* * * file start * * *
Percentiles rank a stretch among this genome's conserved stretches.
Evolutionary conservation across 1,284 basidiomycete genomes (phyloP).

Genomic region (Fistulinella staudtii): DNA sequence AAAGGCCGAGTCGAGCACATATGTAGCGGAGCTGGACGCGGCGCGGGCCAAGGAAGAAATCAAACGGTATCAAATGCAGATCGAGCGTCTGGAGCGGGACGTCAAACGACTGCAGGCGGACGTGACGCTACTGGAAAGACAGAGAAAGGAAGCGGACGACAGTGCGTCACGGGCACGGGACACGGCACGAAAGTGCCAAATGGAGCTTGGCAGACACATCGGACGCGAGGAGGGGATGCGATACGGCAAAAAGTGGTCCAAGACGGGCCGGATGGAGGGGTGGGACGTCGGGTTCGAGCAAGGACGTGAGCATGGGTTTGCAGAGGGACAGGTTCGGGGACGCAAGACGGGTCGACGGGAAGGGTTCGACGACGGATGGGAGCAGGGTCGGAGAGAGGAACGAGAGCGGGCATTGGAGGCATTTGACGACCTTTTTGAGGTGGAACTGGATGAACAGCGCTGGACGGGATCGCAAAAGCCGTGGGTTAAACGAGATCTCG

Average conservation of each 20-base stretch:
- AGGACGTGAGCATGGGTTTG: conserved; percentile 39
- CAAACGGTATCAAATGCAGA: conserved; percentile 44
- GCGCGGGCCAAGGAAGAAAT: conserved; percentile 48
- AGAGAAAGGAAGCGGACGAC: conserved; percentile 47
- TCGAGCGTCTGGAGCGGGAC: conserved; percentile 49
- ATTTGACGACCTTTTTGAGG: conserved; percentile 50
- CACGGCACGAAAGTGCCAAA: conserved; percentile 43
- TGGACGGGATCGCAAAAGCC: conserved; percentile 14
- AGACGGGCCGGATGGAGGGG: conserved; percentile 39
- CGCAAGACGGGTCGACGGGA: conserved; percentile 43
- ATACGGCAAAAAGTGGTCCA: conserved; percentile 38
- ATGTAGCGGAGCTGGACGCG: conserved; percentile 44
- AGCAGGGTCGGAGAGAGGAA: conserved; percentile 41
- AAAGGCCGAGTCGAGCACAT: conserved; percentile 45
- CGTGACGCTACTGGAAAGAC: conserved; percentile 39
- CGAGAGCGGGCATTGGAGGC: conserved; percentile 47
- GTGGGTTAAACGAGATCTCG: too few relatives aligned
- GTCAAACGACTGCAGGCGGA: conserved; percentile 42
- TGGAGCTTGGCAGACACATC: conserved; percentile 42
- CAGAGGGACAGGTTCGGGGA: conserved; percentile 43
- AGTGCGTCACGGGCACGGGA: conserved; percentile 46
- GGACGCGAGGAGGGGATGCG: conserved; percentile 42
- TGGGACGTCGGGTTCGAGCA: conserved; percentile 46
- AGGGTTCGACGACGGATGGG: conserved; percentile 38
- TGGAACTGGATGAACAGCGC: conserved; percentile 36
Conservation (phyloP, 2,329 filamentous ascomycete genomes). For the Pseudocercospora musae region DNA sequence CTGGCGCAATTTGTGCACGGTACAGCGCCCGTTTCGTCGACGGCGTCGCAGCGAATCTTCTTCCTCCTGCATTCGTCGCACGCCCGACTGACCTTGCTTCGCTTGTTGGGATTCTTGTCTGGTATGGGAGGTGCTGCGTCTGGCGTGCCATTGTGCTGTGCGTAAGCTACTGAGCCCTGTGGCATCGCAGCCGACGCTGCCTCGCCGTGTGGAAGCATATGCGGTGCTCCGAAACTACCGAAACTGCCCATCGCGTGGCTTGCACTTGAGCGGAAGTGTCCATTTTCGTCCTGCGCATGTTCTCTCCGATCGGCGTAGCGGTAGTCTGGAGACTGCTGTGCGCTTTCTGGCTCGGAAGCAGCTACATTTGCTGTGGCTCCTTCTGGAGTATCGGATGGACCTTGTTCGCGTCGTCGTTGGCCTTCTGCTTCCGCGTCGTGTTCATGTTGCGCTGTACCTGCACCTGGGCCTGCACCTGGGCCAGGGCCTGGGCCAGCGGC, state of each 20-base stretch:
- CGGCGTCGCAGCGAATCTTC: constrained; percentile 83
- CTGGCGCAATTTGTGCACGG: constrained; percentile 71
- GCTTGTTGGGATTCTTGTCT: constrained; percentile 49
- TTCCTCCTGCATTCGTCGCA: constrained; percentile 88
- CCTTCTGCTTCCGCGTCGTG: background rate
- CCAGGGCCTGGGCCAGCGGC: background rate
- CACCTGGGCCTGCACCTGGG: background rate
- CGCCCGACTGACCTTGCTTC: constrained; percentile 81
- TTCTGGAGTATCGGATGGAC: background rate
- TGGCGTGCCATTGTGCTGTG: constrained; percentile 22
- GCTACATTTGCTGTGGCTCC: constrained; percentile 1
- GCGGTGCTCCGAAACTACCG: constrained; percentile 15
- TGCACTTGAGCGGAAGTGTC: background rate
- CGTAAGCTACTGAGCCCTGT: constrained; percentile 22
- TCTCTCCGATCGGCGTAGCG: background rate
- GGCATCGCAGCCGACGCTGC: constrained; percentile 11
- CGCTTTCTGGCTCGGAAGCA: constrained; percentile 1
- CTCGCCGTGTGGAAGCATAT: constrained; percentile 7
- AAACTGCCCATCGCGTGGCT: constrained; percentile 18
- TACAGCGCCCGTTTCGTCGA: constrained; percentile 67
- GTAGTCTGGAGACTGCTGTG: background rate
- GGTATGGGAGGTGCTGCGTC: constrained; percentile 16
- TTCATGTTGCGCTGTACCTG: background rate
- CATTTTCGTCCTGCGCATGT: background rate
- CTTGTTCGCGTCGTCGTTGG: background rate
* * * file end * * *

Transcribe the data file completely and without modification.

Percentiles rank a stretch among this genome's conserved stretches.
Evolutionary conservation across 1,284 basidiomycete genomes (phyloP).

Genomic region (Fistulinella staudtii): DNA sequence AAAGGCCGAGTCGAGCACATATGTAGCGGAGCTGGACGCGGCGCGGGCCAAGGAAGAAATCAAACGGTATCAAATGCAGATCGAGCGTCTGGAGCGGGACGTCAAACGACTGCAGGCGGACGTGACGCTACTGGAAAGACAGAGAAAGGAAGCGGACGACAGTGCGTCACGGGCACGGGACACGGCACGAAAGTGCCAAATGGAGCTTGGCAGACACATCGGACGCGAGGAGGGGATGCGATACGGCAAAAAGTGGTCCAAGACGGGCCGGATGGAGGGGTGGGACGTCGGGTTCGAGCAAGGACGTGAGCATGGGTTTGCAGAGGGACAGGTTCGGGGACGCAAGACGGGTCGACGGGAAGGGTTCGACGACGGATGGGAGCAGGGTCGGAGAGAGGAACGAGAGCGGGCATTGGAGGCATTTGACGACCTTTTTGAGGTGGAACTGGATGAACAGCGCTGGACGGGATCGCAAAAGCCGTGGGTTAAACGAGATCTCG

Average conservation of each 20-base stretch:
- AGGACGTGAGCATGGGTTTG: conserved; percentile 39
- CAAACGGTATCAAATGCAGA: conserved; percentile 44
- GCGCGGGCCAAGGAAGAAAT: conserved; percentile 48
- AGAGAAAGGAAGCGGACGAC: conserved; percentile 47
- TCGAGCGTCTGGAGCGGGAC: conserved; percentile 49
- ATTTGACGACCTTTTTGAGG: conserved; percentile 50
- CACGGCACGAAAGTGCCAAA: conserved; percentile 43
- TGGACGGGATCGCAAAAGCC: conserved; percentile 14
- AGACGGGCCGGATGGAGGGG: conserved; percentile 39
- CGCAAGACGGGTCGACGGGA: conserved; percentile 43
- ATACGGCAAAAAGTGGTCCA: conserved; percentile 38
- ATGTAGCGGAGCTGGACGCG: conserved; percentile 44
- AGCAGGGTCGGAGAGAGGAA: conserved; percentile 41
- AAAGGCCGAGTCGAGCACAT: conserved; percentile 45
- CGTGACGCTACTGGAAAGAC: conserved; percentile 39
- CGAGAGCGGGCATTGGAGGC: conserved; percentile 47
- GTGGGTTAAACGAGATCTCG: too few relatives aligned
- GTCAAACGACTGCAGGCGGA: conserved; percentile 42
- TGGAGCTTGGCAGACACATC: conserved; percentile 42
- CAGAGGGACAGGTTCGGGGA: conserved; percentile 43
- AGTGCGTCACGGGCACGGGA: conserved; percentile 46
- GGACGCGAGGAGGGGATGCG: conserved; percentile 42
- TGGGACGTCGGGTTCGAGCA: conserved; percentile 46
- AGGGTTCGACGACGGATGGG: conserved; percentile 38
- TGGAACTGGATGAACAGCGC: conserved; percentile 36
Conservation (phyloP, 2,329 filamentous ascomycete genomes). For the Pseudocercospora musae region DNA sequence CTGGCGCAATTTGTGCACGGTACAGCGCCCGTTTCGTCGACGGCGTCGCAGCGAATCTTCTTCCTCCTGCATTCGTCGCACGCCCGACTGACCTTGCTTCGCTTGTTGGGATTCTTGTCTGGTATGGGAGGTGCTGCGTCTGGCGTGCCATTGTGCTGTGCGTAAGCTACTGAGCCCTGTGGCATCGCAGCCGACGCTGCCTCGCCGTGTGGAAGCATATGCGGTGCTCCGAAACTACCGAAACTGCCCATCGCGTGGCTTGCACTTGAGCGGAAGTGTCCATTTTCGTCCTGCGCATGTTCTCTCCGATCGGCGTAGCGGTAGTCTGGAGACTGCTGTGCGCTTTCTGGCTCGGAAGCAGCTACATTTGCTGTGGCTCCTTCTGGAGTATCGGATGGACCTTGTTCGCGTCGTCGTTGGCCTTCTGCTTCCGCGTCGTGTTCATGTTGCGCTGTACCTGCACCTGGGCCTGCACCTGGGCCAGGGCCTGGGCCAGCGGC, state of each 20-base stretch:
- CGGCGTCGCAGCGAATCTTC: constrained; percentile 83
- CTGGCGCAATTTGTGCACGG: constrained; percentile 71
- GCTTGTTGGGATTCTTGTCT: constrained; percentile 49
- TTCCTCCTGCATTCGTCGCA: constrained; percentile 88
- CCTTCTGCTTCCGCGTCGTG: background rate
- CCAGGGCCTGGGCCAGCGGC: background rate
- CACCTGGGCCTGCACCTGGG: background rate
- CGCCCGACTGACCTTGCTTC: constrained; percentile 81
- TTCTGGAGTATCGGATGGAC: background rate
- TGGCGTGCCATTGTGCTGTG: constrained; percentile 22
- GCTACATTTGCTGTGGCTCC: constrained; percentile 1
- GCGGTGCTCCGAAACTACCG: constrained; percentile 15
- TGCACTTGAGCGGAAGTGTC: background rate
- CGTAAGCTACTGAGCCCTGT: constrained; percentile 22
- TCTCTCCGATCGGCGTAGCG: background rate
- GGCATCGCAGCCGACGCTGC: constrained; percentile 11
- CGCTTTCTGGCTCGGAAGCA: constrained; percentile 1
- CTCGCCGTGTGGAAGCATAT: constrained; percentile 7
- AAACTGCCCATCGCGTGGCT: constrained; percentile 18
- TACAGCGCCCGTTTCGTCGA: constrained; percentile 67
- GTAGTCTGGAGACTGCTGTG: background rate
- GGTATGGGAGGTGCTGCGTC: constrained; percentile 16
- TTCATGTTGCGCTGTACCTG: background rate
- CATTTTCGTCCTGCGCATGT: background rate
- CTTGTTCGCGTCGTCGTTGG: background rate